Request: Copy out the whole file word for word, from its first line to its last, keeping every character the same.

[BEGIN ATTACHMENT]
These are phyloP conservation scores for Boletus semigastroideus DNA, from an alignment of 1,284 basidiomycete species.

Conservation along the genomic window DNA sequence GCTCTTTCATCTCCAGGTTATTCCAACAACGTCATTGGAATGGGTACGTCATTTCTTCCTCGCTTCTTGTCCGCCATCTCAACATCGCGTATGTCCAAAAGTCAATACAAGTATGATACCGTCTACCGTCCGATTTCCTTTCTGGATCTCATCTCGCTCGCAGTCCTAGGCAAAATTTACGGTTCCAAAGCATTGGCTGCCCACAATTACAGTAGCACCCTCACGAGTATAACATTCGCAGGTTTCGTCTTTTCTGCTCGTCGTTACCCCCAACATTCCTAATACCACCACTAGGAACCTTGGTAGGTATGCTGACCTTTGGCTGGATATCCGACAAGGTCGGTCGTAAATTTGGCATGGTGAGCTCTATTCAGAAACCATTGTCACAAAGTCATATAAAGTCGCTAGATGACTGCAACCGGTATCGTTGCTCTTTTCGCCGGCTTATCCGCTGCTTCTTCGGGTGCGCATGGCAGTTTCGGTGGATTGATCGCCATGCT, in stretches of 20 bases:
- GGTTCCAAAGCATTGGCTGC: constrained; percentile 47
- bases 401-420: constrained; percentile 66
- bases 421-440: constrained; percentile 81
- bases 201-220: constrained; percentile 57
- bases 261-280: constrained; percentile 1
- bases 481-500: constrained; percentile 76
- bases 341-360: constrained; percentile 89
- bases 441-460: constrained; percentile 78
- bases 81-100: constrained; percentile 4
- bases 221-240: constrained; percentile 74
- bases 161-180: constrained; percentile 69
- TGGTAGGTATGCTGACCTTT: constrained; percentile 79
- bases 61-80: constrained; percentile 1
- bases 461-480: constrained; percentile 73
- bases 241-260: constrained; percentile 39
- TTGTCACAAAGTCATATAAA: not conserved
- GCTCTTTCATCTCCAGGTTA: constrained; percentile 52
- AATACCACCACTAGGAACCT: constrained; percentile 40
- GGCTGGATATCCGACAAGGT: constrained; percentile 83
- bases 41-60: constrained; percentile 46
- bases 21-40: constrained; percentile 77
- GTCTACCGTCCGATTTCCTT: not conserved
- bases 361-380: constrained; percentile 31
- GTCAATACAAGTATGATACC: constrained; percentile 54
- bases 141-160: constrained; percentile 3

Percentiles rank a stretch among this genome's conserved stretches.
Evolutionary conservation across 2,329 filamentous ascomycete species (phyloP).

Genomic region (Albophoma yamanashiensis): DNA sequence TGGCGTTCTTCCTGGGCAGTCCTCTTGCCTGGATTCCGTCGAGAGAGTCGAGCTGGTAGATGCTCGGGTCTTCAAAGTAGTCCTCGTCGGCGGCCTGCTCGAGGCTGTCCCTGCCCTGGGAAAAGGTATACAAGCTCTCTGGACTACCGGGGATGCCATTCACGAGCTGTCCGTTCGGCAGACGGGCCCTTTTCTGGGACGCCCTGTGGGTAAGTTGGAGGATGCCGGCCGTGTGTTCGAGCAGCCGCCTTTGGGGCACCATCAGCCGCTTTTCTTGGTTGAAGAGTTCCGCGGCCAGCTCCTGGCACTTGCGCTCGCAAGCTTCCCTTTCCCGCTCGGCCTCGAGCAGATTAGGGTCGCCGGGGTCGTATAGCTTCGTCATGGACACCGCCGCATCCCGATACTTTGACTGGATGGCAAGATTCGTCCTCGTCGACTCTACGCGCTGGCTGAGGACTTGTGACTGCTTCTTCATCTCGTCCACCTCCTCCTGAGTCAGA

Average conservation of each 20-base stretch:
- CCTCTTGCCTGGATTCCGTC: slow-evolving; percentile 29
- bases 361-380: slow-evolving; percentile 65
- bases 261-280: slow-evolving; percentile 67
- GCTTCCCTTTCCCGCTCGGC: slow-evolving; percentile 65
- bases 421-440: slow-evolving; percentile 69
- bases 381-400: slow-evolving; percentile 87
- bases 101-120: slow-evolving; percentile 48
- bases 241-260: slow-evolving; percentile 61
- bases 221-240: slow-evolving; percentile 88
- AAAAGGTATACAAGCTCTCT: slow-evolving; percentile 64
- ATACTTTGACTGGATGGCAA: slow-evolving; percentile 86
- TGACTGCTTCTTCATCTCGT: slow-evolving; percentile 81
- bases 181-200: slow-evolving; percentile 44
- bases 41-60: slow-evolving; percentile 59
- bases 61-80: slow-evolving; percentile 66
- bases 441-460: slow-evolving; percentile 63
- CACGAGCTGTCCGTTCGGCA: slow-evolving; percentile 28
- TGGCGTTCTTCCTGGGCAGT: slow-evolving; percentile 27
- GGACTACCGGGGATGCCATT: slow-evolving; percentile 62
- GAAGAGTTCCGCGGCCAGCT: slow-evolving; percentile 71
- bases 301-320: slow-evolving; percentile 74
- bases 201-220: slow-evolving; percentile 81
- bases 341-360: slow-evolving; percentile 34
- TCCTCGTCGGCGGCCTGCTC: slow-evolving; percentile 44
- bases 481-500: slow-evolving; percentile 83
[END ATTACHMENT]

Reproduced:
These are phyloP conservation scores for Boletus semigastroideus DNA, from an alignment of 1,284 basidiomycete species.

Conservation along the genomic window DNA sequence GCTCTTTCATCTCCAGGTTATTCCAACAACGTCATTGGAATGGGTACGTCATTTCTTCCTCGCTTCTTGTCCGCCATCTCAACATCGCGTATGTCCAAAAGTCAATACAAGTATGATACCGTCTACCGTCCGATTTCCTTTCTGGATCTCATCTCGCTCGCAGTCCTAGGCAAAATTTACGGTTCCAAAGCATTGGCTGCCCACAATTACAGTAGCACCCTCACGAGTATAACATTCGCAGGTTTCGTCTTTTCTGCTCGTCGTTACCCCCAACATTCCTAATACCACCACTAGGAACCTTGGTAGGTATGCTGACCTTTGGCTGGATATCCGACAAGGTCGGTCGTAAATTTGGCATGGTGAGCTCTATTCAGAAACCATTGTCACAAAGTCATATAAAGTCGCTAGATGACTGCAACCGGTATCGTTGCTCTTTTCGCCGGCTTATCCGCTGCTTCTTCGGGTGCGCATGGCAGTTTCGGTGGATTGATCGCCATGCT, in stretches of 20 bases:
- GGTTCCAAAGCATTGGCTGC: constrained; percentile 47
- bases 401-420: constrained; percentile 66
- bases 421-440: constrained; percentile 81
- bases 201-220: constrained; percentile 57
- bases 261-280: constrained; percentile 1
- bases 481-500: constrained; percentile 76
- bases 341-360: constrained; percentile 89
- bases 441-460: constrained; percentile 78
- bases 81-100: constrained; percentile 4
- bases 221-240: constrained; percentile 74
- bases 161-180: constrained; percentile 69
- TGGTAGGTATGCTGACCTTT: constrained; percentile 79
- bases 61-80: constrained; percentile 1
- bases 461-480: constrained; percentile 73
- bases 241-260: constrained; percentile 39
- TTGTCACAAAGTCATATAAA: not conserved
- GCTCTTTCATCTCCAGGTTA: constrained; percentile 52
- AATACCACCACTAGGAACCT: constrained; percentile 40
- GGCTGGATATCCGACAAGGT: constrained; percentile 83
- bases 41-60: constrained; percentile 46
- bases 21-40: constrained; percentile 77
- GTCTACCGTCCGATTTCCTT: not conserved
- bases 361-380: constrained; percentile 31
- GTCAATACAAGTATGATACC: constrained; percentile 54
- bases 141-160: constrained; percentile 3

Percentiles rank a stretch among this genome's conserved stretches.
Evolutionary conservation across 2,329 filamentous ascomycete species (phyloP).

Genomic region (Albophoma yamanashiensis): DNA sequence TGGCGTTCTTCCTGGGCAGTCCTCTTGCCTGGATTCCGTCGAGAGAGTCGAGCTGGTAGATGCTCGGGTCTTCAAAGTAGTCCTCGTCGGCGGCCTGCTCGAGGCTGTCCCTGCCCTGGGAAAAGGTATACAAGCTCTCTGGACTACCGGGGATGCCATTCACGAGCTGTCCGTTCGGCAGACGGGCCCTTTTCTGGGACGCCCTGTGGGTAAGTTGGAGGATGCCGGCCGTGTGTTCGAGCAGCCGCCTTTGGGGCACCATCAGCCGCTTTTCTTGGTTGAAGAGTTCCGCGGCCAGCTCCTGGCACTTGCGCTCGCAAGCTTCCCTTTCCCGCTCGGCCTCGAGCAGATTAGGGTCGCCGGGGTCGTATAGCTTCGTCATGGACACCGCCGCATCCCGATACTTTGACTGGATGGCAAGATTCGTCCTCGTCGACTCTACGCGCTGGCTGAGGACTTGTGACTGCTTCTTCATCTCGTCCACCTCCTCCTGAGTCAGA

Average conservation of each 20-base stretch:
- CCTCTTGCCTGGATTCCGTC: slow-evolving; percentile 29
- bases 361-380: slow-evolving; percentile 65
- bases 261-280: slow-evolving; percentile 67
- GCTTCCCTTTCCCGCTCGGC: slow-evolving; percentile 65
- bases 421-440: slow-evolving; percentile 69
- bases 381-400: slow-evolving; percentile 87
- bases 101-120: slow-evolving; percentile 48
- bases 241-260: slow-evolving; percentile 61
- bases 221-240: slow-evolving; percentile 88
- AAAAGGTATACAAGCTCTCT: slow-evolving; percentile 64
- ATACTTTGACTGGATGGCAA: slow-evolving; percentile 86
- TGACTGCTTCTTCATCTCGT: slow-evolving; percentile 81
- bases 181-200: slow-evolving; percentile 44
- bases 41-60: slow-evolving; percentile 59
- bases 61-80: slow-evolving; percentile 66
- bases 441-460: slow-evolving; percentile 63
- CACGAGCTGTCCGTTCGGCA: slow-evolving; percentile 28
- TGGCGTTCTTCCTGGGCAGT: slow-evolving; percentile 27
- GGACTACCGGGGATGCCATT: slow-evolving; percentile 62
- GAAGAGTTCCGCGGCCAGCT: slow-evolving; percentile 71
- bases 301-320: slow-evolving; percentile 74
- bases 201-220: slow-evolving; percentile 81
- bases 341-360: slow-evolving; percentile 34
- TCCTCGTCGGCGGCCTGCTC: slow-evolving; percentile 44
- bases 481-500: slow-evolving; percentile 83